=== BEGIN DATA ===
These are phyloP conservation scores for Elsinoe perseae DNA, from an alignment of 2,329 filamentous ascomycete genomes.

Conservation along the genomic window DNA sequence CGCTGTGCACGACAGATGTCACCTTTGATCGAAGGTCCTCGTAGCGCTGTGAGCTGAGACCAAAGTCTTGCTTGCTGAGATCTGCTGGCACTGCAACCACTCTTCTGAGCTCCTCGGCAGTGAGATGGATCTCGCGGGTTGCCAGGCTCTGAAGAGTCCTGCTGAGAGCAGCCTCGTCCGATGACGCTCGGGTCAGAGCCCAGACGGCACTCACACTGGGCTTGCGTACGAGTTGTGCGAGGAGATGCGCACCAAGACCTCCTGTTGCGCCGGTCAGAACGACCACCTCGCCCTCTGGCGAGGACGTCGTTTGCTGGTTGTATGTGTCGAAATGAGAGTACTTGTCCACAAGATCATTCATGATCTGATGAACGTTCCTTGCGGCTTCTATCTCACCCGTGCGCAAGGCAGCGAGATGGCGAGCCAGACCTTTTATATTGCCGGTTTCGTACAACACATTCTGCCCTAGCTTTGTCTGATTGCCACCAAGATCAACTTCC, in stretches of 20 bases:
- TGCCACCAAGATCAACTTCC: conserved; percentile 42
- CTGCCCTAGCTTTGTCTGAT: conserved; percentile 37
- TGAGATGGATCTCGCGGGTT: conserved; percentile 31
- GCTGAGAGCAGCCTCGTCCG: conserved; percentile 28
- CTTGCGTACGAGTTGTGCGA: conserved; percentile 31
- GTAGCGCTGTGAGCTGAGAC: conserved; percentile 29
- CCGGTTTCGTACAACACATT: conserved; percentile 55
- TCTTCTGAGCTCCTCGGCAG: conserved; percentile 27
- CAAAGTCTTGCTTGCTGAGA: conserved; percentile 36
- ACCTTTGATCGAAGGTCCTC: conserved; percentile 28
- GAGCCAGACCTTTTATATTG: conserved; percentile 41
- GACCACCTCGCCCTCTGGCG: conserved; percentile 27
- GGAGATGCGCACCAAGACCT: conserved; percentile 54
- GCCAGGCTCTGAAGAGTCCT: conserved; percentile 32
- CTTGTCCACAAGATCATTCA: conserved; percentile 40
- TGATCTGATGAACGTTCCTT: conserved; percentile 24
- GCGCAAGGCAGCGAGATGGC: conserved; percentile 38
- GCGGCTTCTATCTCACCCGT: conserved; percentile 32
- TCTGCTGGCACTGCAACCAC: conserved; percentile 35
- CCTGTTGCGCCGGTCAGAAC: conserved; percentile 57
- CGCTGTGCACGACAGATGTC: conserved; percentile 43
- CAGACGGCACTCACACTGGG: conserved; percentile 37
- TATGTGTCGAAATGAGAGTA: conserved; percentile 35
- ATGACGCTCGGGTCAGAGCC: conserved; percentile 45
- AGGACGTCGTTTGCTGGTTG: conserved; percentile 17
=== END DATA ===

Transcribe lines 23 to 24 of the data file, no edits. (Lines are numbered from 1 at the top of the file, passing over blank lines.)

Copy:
- CGCTGTGCACGACAGATGTC: conserved; percentile 43
- CAGACGGCACTCACACTGGG: conserved; percentile 37